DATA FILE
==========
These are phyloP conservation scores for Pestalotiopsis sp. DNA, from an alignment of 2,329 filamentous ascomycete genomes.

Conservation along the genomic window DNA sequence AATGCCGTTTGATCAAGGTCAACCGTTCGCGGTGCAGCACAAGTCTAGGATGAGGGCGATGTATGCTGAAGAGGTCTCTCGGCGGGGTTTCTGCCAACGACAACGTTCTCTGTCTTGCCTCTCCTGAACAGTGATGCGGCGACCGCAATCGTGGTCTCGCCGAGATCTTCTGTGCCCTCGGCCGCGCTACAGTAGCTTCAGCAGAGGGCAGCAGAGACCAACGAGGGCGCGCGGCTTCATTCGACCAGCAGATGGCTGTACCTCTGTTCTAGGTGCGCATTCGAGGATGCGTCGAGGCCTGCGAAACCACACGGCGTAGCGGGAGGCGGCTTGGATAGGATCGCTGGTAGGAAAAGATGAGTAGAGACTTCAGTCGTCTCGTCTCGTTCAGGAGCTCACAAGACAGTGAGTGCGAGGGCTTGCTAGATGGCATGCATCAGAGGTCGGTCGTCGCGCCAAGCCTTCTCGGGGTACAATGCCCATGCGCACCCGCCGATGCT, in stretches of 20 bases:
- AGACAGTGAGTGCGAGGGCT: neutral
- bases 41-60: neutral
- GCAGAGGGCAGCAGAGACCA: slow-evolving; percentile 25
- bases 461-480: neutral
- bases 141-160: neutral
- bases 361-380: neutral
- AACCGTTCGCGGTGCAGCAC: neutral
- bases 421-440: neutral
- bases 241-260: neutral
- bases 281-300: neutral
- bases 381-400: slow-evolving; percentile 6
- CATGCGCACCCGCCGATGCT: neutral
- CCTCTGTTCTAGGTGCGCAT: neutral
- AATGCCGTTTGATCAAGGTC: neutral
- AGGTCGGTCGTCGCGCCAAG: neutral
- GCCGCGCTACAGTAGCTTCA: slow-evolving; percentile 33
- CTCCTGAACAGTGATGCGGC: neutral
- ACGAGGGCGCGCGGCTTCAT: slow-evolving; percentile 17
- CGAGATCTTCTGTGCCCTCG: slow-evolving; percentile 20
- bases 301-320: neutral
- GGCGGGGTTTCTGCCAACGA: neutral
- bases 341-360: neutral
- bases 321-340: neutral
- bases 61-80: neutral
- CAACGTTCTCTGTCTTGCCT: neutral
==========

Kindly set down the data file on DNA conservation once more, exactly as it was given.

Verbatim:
These are phyloP conservation scores for Pestalotiopsis sp. DNA, from an alignment of 2,329 filamentous ascomycete genomes.

Conservation along the genomic window DNA sequence AATGCCGTTTGATCAAGGTCAACCGTTCGCGGTGCAGCACAAGTCTAGGATGAGGGCGATGTATGCTGAAGAGGTCTCTCGGCGGGGTTTCTGCCAACGACAACGTTCTCTGTCTTGCCTCTCCTGAACAGTGATGCGGCGACCGCAATCGTGGTCTCGCCGAGATCTTCTGTGCCCTCGGCCGCGCTACAGTAGCTTCAGCAGAGGGCAGCAGAGACCAACGAGGGCGCGCGGCTTCATTCGACCAGCAGATGGCTGTACCTCTGTTCTAGGTGCGCATTCGAGGATGCGTCGAGGCCTGCGAAACCACACGGCGTAGCGGGAGGCGGCTTGGATAGGATCGCTGGTAGGAAAAGATGAGTAGAGACTTCAGTCGTCTCGTCTCGTTCAGGAGCTCACAAGACAGTGAGTGCGAGGGCTTGCTAGATGGCATGCATCAGAGGTCGGTCGTCGCGCCAAGCCTTCTCGGGGTACAATGCCCATGCGCACCCGCCGATGCT, in stretches of 20 bases:
- AGACAGTGAGTGCGAGGGCT: neutral
- bases 41-60: neutral
- GCAGAGGGCAGCAGAGACCA: slow-evolving; percentile 25
- bases 461-480: neutral
- bases 141-160: neutral
- bases 361-380: neutral
- AACCGTTCGCGGTGCAGCAC: neutral
- bases 421-440: neutral
- bases 241-260: neutral
- bases 281-300: neutral
- bases 381-400: slow-evolving; percentile 6
- CATGCGCACCCGCCGATGCT: neutral
- CCTCTGTTCTAGGTGCGCAT: neutral
- AATGCCGTTTGATCAAGGTC: neutral
- AGGTCGGTCGTCGCGCCAAG: neutral
- GCCGCGCTACAGTAGCTTCA: slow-evolving; percentile 33
- CTCCTGAACAGTGATGCGGC: neutral
- ACGAGGGCGCGCGGCTTCAT: slow-evolving; percentile 17
- CGAGATCTTCTGTGCCCTCG: slow-evolving; percentile 20
- bases 301-320: neutral
- GGCGGGGTTTCTGCCAACGA: neutral
- bases 341-360: neutral
- bases 321-340: neutral
- bases 61-80: neutral
- CAACGTTCTCTGTCTTGCCT: neutral